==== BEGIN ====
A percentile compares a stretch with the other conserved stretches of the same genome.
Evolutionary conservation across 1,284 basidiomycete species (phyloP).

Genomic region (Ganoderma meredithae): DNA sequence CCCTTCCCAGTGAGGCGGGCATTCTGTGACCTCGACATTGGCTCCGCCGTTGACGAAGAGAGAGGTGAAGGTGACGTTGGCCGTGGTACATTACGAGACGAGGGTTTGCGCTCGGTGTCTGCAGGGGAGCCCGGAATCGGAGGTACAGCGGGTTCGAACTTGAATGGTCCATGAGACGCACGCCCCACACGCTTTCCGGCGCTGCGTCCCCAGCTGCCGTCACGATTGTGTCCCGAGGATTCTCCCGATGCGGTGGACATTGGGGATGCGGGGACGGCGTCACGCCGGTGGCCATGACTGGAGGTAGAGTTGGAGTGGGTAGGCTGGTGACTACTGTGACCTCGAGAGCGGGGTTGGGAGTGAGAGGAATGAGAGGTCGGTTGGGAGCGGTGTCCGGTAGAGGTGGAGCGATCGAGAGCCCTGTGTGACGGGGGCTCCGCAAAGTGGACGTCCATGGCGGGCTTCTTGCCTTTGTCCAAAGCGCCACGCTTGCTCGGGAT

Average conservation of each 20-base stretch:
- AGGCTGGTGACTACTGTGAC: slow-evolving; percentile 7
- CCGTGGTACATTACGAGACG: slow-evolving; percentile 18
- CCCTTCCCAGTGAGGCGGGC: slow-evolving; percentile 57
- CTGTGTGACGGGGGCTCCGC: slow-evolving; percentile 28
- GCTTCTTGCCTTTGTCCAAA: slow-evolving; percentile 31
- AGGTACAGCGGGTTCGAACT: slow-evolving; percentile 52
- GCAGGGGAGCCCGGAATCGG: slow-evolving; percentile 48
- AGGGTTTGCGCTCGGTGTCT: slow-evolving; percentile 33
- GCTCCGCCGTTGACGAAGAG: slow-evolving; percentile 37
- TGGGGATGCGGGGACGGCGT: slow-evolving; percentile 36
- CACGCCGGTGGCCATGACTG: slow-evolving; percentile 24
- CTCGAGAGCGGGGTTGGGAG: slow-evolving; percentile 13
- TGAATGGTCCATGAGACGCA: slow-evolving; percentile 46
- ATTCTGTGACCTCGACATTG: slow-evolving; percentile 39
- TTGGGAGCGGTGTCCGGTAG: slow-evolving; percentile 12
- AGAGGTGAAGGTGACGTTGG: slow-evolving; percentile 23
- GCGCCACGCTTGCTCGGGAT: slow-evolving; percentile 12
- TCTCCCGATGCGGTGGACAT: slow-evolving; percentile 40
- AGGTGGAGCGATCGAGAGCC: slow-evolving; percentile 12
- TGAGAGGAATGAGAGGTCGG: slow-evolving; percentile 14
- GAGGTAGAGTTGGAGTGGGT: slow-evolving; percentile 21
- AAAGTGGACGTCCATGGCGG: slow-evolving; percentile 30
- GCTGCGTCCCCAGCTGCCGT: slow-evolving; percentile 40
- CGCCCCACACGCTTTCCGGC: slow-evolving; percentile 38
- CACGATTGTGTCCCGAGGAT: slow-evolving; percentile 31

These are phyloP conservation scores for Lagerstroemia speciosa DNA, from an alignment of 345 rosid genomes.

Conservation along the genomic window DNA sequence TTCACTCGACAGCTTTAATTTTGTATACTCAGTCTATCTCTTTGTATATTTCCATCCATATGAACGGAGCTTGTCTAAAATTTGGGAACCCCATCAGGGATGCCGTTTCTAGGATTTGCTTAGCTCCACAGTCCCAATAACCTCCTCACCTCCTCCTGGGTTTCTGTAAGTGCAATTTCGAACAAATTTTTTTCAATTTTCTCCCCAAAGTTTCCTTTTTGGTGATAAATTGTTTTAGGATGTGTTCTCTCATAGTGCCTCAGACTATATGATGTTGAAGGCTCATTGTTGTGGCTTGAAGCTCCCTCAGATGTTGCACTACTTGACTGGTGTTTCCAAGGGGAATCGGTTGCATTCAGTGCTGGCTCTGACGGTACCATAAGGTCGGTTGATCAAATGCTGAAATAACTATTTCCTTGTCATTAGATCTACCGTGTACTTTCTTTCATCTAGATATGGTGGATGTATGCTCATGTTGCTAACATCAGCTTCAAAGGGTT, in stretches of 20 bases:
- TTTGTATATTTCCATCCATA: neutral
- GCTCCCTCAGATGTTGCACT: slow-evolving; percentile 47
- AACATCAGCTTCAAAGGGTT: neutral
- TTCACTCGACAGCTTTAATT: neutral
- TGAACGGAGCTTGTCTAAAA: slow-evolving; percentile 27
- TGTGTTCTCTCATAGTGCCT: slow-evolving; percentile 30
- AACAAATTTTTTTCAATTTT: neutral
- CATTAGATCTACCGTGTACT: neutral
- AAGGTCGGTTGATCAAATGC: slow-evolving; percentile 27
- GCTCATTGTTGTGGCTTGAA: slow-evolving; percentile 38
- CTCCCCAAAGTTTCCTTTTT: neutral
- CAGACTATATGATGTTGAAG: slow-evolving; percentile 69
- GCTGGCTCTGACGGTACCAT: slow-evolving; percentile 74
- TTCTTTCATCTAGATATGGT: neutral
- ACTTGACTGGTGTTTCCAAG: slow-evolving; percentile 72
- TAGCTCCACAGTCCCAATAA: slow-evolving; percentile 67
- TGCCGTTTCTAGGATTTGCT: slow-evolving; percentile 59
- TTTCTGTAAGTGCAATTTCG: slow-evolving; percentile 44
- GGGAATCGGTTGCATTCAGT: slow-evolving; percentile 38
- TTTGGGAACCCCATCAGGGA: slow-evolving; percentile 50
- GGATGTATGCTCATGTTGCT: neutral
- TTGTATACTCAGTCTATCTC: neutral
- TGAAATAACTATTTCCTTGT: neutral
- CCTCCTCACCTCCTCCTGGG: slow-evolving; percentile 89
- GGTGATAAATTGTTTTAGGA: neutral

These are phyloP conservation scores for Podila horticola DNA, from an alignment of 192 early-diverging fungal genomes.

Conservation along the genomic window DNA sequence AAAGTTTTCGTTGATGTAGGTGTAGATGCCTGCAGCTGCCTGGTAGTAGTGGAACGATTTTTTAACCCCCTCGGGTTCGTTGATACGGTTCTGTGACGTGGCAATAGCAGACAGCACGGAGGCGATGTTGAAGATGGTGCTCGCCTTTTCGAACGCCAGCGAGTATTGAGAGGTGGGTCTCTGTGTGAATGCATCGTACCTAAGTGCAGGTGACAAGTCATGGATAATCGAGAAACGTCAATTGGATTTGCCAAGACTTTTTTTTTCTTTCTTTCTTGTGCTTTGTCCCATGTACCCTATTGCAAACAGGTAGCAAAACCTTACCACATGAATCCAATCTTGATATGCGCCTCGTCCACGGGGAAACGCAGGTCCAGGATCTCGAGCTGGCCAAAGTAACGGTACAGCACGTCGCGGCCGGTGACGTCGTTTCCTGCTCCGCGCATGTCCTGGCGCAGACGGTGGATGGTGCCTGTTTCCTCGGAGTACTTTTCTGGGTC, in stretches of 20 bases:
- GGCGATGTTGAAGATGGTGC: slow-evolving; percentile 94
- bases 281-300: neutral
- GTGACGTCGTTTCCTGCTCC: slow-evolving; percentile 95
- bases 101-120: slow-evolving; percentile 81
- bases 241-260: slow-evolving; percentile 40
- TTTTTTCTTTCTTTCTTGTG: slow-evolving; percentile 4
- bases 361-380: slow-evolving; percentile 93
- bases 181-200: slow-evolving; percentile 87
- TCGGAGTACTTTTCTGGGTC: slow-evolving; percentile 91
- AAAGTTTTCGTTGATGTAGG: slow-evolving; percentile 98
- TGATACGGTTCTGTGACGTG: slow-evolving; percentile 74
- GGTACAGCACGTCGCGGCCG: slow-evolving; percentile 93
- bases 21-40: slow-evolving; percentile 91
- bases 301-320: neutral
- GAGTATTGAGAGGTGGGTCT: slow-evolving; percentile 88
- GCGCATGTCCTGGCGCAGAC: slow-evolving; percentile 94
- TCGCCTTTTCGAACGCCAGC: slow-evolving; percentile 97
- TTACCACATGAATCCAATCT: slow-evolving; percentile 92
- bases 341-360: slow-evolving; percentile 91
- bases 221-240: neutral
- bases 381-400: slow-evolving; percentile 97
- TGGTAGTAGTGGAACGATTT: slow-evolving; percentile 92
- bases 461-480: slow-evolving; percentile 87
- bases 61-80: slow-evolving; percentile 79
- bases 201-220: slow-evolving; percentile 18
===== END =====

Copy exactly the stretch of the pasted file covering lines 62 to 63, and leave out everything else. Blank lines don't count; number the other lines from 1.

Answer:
- bases 101-120: slow-evolving; percentile 81
- bases 241-260: slow-evolving; percentile 40